George Α. Papandreou: “First of all, I am against an exit package and I think that we have shown more than anyone else that we can make reform. We have made major changes. It is a huge effort we have made and it has been compounded with difficulties because of this structural problems of the Euro, because you cannot have one country in the Euro which is credit worthy and the other country not credit worthy. This is where Europe has to come in. Not Spain alone, not Greece alone, not Portugal alone. I don’t care if they are conservative or socialist, they are trying to reform their countries. And the people are making sacrifices so let’s protect them, let’s protect them…”
Fariba Mavaddat: “By cutting out their pensions?”
George Α. Papandreou: “Well, that is why I am saying, we have to make the adjustment, a more mild one. We had to iron this out, we are still doing this, and much has changed in Greece, but the real problem was the problem of the governance.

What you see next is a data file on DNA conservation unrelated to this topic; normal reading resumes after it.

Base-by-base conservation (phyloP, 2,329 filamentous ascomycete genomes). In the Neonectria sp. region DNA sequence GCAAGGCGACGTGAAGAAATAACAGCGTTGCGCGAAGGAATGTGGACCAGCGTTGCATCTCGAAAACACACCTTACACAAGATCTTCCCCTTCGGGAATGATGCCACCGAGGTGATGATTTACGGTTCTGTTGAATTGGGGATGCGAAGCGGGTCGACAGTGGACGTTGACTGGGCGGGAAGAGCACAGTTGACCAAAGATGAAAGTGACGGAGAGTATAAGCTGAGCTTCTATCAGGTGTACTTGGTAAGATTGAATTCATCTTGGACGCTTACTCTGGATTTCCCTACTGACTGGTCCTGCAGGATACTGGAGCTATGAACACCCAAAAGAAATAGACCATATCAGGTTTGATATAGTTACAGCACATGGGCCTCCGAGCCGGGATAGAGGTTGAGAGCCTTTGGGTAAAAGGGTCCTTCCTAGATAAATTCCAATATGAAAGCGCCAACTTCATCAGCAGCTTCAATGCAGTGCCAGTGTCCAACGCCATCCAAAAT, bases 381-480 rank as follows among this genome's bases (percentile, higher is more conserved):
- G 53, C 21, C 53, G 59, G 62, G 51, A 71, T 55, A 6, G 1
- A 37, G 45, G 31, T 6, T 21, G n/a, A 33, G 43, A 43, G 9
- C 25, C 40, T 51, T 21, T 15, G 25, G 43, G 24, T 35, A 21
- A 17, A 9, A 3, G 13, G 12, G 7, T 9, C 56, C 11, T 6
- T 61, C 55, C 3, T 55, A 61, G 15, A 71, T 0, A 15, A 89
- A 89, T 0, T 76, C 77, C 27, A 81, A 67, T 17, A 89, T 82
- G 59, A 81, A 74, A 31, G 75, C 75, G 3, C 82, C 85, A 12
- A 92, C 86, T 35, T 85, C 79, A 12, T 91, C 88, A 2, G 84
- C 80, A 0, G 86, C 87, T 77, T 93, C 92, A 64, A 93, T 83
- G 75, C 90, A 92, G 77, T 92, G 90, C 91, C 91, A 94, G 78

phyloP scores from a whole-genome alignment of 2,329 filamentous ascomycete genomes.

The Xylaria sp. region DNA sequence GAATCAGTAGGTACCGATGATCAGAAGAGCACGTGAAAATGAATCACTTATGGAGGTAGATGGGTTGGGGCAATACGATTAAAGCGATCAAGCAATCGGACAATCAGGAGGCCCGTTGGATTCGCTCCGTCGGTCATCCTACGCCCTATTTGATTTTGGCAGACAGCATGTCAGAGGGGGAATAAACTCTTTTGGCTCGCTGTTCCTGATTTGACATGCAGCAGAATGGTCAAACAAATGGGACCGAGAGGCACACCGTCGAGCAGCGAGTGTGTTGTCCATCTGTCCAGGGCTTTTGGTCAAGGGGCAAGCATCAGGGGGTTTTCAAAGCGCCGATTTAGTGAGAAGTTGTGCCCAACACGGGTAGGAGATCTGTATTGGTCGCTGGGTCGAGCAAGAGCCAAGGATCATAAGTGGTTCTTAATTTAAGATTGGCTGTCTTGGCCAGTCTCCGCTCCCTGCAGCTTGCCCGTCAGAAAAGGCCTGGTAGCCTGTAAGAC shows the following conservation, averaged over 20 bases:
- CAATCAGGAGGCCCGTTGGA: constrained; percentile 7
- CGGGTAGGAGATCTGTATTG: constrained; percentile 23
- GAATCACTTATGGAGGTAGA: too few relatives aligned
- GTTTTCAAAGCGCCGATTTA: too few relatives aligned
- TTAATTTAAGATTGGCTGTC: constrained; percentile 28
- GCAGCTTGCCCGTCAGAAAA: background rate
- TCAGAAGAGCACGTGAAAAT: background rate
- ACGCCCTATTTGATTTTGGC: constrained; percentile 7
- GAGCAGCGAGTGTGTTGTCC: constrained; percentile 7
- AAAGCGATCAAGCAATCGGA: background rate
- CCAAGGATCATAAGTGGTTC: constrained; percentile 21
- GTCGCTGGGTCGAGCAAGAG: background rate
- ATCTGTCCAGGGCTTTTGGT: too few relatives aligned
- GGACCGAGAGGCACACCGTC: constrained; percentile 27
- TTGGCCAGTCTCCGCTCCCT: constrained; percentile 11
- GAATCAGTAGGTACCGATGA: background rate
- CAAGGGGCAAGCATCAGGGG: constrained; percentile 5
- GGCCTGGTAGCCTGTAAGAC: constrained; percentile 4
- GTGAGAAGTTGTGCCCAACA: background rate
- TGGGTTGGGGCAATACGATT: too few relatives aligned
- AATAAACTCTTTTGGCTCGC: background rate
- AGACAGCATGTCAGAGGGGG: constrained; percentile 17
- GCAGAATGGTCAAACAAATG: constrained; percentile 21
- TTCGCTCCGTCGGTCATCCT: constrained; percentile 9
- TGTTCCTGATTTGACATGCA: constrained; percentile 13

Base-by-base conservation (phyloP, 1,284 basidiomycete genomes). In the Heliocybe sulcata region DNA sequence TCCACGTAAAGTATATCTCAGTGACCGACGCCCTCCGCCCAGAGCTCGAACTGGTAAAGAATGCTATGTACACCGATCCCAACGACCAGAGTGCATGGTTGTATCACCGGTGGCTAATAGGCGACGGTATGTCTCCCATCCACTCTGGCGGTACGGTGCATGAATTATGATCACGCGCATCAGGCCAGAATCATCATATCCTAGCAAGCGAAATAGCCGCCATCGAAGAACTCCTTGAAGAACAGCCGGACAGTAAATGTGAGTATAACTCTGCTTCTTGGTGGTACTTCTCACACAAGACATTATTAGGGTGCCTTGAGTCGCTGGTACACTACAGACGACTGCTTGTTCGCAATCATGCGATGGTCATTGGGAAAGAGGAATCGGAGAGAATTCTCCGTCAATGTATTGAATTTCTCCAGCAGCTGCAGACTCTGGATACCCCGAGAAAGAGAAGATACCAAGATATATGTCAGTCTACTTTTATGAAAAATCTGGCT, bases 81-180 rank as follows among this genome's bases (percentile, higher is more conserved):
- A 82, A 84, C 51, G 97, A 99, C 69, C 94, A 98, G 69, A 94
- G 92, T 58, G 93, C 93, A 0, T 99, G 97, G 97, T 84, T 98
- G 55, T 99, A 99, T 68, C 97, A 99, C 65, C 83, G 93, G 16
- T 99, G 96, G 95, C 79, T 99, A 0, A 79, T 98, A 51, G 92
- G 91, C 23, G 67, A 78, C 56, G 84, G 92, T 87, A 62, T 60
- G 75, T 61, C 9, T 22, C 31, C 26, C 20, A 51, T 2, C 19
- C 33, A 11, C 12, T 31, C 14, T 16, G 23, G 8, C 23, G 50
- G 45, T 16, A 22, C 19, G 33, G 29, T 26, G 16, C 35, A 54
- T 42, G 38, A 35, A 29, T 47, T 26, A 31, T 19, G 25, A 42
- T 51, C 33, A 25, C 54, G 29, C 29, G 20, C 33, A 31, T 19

“For example, looking at the question of tax havens, there is a lack of a system which collects taxes in an efficient way. I have put on the table many times the question of tax havens, the question of tax evasion.
“One of our major problems in Greece is not the average Greek tax evading, it is that many of the richer – not only in Greece but in other countries – can take their money out into tax havens . That is not the question of national law. We are talking about estimated 21 trillion dollars in tax havens around the world and we are looking for a few billions in Greece so let us look at some of the systemic problems.”
Fariba Mavaddat: “Mr. Papandreou, how do you realistically see the future of Europe given all these various voices, differences, divisions, nationalist ideas?”
George Α. Papandreou: “I think you made this very important point here. I would say, Europeanise globalisation rather than having Europe become a globalised anarchic if you like and a splintered continent assimilated by a globalised economy. We need to move for further integration. I believe there is a consciousness now in Europe that this is a wider issue , there are problems in countries but we can sit together, solve them and be a success as a European Union.”
Fariba Mavaddat: George Papandreou, thank you.